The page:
k Católica Lisbon School of Business and Economics, Universidade Católica Portuguesa, Lisboa, Portugal
l Sociedade Portuguesa de Aterosclerose, Lisboa, Portugal
m Unidade de Farmacologia Clínica, Centro Hospitalar Lisboa Central EPE, Lisboa, Portugal
Ver más
Este item recebeu

Under a Creative Commons license
Informação do artigo
Resume
Texto Completo
Bibliografia
Baixar PDF
Estatísticas
Figuras (5)
Mostrar maisMostrar menos
Material adicional (1)
Abstract
Introduction and Objectives

To characterize patients with atherosclerosis, a disease with a high socioeconomic impact, in the Lisbon and Tagus Valley Health Region.

Methods

A cross-sectional observational study was carried out through the Lisbon and Tagus Valley Regional Health Administration primary health care database, extracting data on the clinical and demographic characteristics and resource use of adult primary health care users with atherosclerosis during 2016. Different criteria were used to define atherosclerosis (presence of clinical manifestations, atherothrombotic risk factors and/or consumption of drugs related to atherosclerosis). Comparisons between different subpopulations were performed using parametric tests.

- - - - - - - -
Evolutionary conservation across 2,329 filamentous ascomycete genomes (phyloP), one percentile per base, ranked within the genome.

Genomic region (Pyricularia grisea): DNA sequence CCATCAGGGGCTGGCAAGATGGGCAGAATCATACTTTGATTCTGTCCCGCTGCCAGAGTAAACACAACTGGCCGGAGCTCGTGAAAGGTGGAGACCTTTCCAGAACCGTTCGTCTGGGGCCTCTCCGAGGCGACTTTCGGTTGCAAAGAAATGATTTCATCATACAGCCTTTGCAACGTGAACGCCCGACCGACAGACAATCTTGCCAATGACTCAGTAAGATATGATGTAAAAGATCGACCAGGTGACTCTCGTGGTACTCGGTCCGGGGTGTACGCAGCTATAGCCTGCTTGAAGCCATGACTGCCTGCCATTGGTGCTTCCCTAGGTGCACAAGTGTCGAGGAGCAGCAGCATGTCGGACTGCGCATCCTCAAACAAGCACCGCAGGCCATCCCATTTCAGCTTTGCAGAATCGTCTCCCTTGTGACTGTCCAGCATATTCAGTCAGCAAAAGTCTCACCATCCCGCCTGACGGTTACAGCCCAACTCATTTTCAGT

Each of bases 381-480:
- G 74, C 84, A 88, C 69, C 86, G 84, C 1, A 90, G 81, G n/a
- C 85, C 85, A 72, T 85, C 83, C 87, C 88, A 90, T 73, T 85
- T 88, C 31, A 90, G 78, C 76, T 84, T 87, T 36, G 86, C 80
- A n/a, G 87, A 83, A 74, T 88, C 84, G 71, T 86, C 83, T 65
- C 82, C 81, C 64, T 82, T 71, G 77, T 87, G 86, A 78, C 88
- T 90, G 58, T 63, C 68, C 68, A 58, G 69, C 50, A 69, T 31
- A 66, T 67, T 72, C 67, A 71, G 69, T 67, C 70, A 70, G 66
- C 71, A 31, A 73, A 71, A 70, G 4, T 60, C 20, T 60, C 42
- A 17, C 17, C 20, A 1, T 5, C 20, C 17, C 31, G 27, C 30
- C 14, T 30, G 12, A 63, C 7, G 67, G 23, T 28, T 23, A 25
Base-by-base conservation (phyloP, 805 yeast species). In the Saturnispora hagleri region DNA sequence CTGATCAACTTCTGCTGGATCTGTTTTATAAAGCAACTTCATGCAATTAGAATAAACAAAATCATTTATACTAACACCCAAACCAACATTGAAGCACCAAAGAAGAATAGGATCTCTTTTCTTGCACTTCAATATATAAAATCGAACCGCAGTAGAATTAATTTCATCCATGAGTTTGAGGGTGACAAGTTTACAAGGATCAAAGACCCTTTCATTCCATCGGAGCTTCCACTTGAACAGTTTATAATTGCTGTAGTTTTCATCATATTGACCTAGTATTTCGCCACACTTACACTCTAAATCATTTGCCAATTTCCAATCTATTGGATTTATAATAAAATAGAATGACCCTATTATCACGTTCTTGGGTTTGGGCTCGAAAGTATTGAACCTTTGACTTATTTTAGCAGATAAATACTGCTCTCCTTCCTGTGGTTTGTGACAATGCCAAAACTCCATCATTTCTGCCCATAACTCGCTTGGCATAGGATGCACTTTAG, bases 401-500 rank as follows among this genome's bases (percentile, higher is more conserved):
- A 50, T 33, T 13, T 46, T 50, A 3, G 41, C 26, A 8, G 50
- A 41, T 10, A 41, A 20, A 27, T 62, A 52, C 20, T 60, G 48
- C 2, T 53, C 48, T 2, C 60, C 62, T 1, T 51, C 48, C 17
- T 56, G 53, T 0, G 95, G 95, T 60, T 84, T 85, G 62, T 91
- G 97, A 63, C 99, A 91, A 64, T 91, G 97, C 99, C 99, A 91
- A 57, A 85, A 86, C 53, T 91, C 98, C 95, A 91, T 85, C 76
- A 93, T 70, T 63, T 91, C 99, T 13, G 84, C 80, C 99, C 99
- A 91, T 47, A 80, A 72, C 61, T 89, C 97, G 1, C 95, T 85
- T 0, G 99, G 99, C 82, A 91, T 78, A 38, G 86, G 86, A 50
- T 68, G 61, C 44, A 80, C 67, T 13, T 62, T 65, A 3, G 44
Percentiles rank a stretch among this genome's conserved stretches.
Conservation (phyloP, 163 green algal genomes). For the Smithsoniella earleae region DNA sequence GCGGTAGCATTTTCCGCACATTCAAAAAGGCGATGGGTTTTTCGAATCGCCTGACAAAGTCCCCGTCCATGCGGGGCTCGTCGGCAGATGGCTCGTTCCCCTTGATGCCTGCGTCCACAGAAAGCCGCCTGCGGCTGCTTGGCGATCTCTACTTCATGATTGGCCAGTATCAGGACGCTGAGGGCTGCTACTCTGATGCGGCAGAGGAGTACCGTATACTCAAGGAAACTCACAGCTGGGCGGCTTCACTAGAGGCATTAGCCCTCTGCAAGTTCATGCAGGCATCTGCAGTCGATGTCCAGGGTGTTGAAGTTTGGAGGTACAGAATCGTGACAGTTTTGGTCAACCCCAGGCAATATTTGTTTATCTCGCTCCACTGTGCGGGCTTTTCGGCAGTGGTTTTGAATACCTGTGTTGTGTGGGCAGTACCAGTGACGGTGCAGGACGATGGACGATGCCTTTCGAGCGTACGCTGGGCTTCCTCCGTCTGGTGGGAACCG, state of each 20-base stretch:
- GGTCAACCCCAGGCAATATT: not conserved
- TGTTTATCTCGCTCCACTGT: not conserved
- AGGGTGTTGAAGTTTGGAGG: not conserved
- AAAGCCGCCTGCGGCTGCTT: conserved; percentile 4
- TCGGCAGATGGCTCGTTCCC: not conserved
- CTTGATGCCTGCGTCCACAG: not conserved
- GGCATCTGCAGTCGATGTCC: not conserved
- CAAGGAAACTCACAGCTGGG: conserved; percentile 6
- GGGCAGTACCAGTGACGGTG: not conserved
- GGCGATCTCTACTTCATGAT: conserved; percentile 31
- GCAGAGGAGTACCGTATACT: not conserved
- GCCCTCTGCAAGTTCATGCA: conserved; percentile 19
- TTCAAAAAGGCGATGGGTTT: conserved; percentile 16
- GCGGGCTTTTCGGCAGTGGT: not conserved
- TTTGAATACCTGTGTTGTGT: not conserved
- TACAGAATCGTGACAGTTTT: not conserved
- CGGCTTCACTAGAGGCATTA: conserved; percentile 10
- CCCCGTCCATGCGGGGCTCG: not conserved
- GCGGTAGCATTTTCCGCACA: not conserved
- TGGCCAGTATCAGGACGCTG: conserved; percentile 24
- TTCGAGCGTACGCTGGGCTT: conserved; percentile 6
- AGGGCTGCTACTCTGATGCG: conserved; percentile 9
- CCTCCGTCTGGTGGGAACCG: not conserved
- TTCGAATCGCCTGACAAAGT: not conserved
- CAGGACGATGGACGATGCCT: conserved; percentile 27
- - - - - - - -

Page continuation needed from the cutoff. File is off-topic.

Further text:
Results

A total of 318 692 users were identified, most of whom (n=224 845 users; 71%) had no recorded clinical manifestations. The subpopulation with clinical manifestations were older (72.0±11.5 vs. 71.3±11.0 years), with a higher proportion of men (58.0% vs. 45.9%), recorded hypertension (78.3% vs. 73.5%) and dyslipidemia (55.8% vs. 53.5%), and a lower proportion of recorded obesity (18.2% vs. 20.8%), compared to those without clinical manifestations (p<0.001). Mean blood pressure, LDL-C and glycated hemoglobin values were lower in the subpopulation with manifestations (142/74 vs. 146/76 mmHg, 101 vs. 108 mg/dl, and 6.80 vs. 6.84%, respectively; p<0.001). Each user with atherosclerosis attended 4.1±2.9 face-to-face medical consultations and underwent 8.6±10.0 laboratory test panels, with differences in subpopulations with and without clinical manifestations (4.4±3.2 vs. 4.0±2.8 and 8.3±10.3 vs. 8.7±9.8, respectively; p<0.001).